A PRJA is only really relevant to audiences at the very top of this diagram; they’re the only ones who can completely understand it. Many of the other audiences don’t know as much as you, so they need your help. A PRJA, with its focus on details and completeness, can easily overwhelm these audiences.
Needless to say, you don’t want to overwhelm them. You want to help your audiences answer the questions they are asking themselves, the ones I referred to earlier: “Does this potential partner have the expertise to solve my problem, and if they do, should I begin (or continue) a conversation with them?”
You want to inspire or reassure these audiences. You definitely want to impress them. So you should write for people who don’t know as much as you do about the process required to get something done. And you should write for people who are very interested in the benefits that result from its successful completion. A peer-reviewed journal article is pitched at the wrong audience to be an effective life science case study.
A peer-reviewed journal article is focused on the wrong topic to be an effective life science case study
The basic structure of a PRJA is simple: Question, Methods, Results, Discussion. “Here’s the question we wanted to answer. Here are the methods we used. Here are the results we got. Here is what this means.” That’s a PRJA in condensed form.
Question, Methods, Results, Discussion. The first section (the all-important question) is the driving force behind the PRJA. And the last section, the discussion, is where the all-important answer and the meaning of the answer are revealed.
|Peer-reviewed Journal Article|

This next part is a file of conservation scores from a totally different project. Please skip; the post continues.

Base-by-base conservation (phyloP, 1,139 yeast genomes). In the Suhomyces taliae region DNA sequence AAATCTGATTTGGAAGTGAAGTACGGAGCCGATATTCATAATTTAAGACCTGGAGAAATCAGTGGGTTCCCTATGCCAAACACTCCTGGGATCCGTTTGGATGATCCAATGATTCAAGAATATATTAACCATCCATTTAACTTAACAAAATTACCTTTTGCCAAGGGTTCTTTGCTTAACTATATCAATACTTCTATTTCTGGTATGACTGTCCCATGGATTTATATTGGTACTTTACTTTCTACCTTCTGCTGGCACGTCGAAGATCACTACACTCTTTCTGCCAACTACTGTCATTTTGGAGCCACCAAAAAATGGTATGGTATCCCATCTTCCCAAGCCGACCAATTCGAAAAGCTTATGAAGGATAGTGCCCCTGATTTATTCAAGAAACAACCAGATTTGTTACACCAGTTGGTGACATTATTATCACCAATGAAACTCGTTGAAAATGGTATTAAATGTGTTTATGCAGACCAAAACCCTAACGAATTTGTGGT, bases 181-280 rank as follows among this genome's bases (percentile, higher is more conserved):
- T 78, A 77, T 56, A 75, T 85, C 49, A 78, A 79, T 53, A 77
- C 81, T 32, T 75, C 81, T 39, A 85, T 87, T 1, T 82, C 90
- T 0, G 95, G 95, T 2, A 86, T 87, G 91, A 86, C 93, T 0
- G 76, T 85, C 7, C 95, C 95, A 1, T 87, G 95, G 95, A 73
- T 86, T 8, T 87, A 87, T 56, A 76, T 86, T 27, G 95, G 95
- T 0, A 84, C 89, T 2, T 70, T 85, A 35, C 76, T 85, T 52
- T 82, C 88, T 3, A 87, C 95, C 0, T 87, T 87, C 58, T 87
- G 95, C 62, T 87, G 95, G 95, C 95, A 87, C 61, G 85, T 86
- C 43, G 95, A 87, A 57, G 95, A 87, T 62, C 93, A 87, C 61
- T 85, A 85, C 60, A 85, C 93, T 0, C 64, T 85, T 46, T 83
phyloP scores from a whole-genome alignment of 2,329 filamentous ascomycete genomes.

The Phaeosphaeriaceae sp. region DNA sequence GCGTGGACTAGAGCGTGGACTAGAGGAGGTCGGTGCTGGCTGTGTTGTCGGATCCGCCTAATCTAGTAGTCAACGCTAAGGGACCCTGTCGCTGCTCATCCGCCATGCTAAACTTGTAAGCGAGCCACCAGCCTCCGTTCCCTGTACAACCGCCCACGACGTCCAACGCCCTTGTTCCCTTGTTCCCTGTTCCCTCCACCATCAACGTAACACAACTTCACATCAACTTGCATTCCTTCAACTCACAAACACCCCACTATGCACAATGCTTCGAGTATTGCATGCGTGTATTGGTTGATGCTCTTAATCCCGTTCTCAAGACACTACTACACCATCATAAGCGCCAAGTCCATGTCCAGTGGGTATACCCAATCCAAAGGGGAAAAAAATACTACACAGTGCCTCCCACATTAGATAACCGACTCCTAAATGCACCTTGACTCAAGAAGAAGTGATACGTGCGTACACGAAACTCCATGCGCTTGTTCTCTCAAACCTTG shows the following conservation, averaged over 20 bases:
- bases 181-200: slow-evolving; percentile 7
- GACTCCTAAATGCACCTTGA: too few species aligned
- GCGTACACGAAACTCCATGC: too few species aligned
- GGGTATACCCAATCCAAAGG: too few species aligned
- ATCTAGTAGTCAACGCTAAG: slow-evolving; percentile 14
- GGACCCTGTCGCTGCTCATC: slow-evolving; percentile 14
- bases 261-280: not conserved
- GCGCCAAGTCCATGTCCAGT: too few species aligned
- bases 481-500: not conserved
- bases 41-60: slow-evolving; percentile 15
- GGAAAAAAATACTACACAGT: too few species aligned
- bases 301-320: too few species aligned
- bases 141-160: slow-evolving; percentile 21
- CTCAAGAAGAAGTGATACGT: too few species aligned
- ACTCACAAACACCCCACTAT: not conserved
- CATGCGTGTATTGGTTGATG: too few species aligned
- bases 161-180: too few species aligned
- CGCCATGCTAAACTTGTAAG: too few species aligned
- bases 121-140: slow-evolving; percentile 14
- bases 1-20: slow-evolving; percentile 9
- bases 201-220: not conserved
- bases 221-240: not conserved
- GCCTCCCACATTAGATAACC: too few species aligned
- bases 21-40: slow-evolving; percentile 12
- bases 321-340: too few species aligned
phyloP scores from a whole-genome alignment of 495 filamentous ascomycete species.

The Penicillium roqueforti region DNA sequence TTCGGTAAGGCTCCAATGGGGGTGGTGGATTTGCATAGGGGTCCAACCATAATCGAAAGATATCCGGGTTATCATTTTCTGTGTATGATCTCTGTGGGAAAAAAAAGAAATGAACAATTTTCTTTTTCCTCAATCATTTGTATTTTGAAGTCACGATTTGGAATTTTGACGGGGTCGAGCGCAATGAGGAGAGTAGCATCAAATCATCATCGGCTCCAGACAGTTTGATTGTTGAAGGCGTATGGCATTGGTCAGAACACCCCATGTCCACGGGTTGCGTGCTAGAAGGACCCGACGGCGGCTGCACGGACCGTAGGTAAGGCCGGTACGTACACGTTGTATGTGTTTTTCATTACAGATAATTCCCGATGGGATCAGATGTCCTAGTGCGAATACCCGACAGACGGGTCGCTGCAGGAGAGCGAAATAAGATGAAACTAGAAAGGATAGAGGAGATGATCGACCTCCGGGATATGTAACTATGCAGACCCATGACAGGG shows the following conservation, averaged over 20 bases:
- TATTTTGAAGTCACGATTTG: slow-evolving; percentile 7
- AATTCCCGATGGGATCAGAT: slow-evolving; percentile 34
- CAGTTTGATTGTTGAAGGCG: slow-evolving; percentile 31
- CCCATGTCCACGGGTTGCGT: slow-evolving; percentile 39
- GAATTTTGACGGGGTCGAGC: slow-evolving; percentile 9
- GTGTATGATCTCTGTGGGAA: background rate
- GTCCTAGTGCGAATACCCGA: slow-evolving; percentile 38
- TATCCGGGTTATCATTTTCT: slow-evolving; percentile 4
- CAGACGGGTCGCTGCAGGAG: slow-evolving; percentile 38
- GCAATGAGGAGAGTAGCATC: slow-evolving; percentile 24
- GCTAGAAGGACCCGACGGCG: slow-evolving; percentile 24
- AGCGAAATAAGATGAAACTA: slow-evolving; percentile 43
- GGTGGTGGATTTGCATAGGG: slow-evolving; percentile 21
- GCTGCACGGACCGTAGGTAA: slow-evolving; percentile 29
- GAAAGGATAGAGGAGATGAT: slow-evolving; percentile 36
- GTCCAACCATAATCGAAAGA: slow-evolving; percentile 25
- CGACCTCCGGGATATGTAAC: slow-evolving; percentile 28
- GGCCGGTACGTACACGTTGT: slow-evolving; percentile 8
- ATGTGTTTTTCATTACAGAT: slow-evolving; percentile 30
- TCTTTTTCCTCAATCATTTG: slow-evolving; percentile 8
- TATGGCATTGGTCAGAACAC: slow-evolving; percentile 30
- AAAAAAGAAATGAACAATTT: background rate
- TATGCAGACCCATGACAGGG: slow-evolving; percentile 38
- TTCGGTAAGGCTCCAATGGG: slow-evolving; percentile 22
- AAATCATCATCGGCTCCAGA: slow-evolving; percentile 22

|Introduction (Including the all-important Question)||This Question is the driving force behind the PRJA|
|Discussion (In which the all-important Answer is revealed)||This answers the initial question and provides meaning.|
Figure 2: The standard story that a peer-reviewed journal article tells follows a clear pattern. The focus is on the question and the resulting answer.
Of these four sections, the two most important are the first and the last: the Question and the Answer. But these aren’t very useful from a marketing perspective, so this focus on Question→Answer is the wrong focus for a life science case study.
I love peer-reviewed journal articles
Lest you think that I hate PRJAs, let me put your mind to rest. A PRJA is great at teaching other scientists how to duplicate an experiment. And even though this duplication of effort happens very rarely, PRJAs are a great way to help the scientific community transfer methods from one scientist to another. For service companies in the life sciences, such as CMOS, or analytical labs, or organizations that do formulation or toxicology, PRJAs do demonstrate that you can do good science. Once you get used to reading them, it’s fairly easy to tell the difference between shoddy work and iron-clad thinking in a PRJA.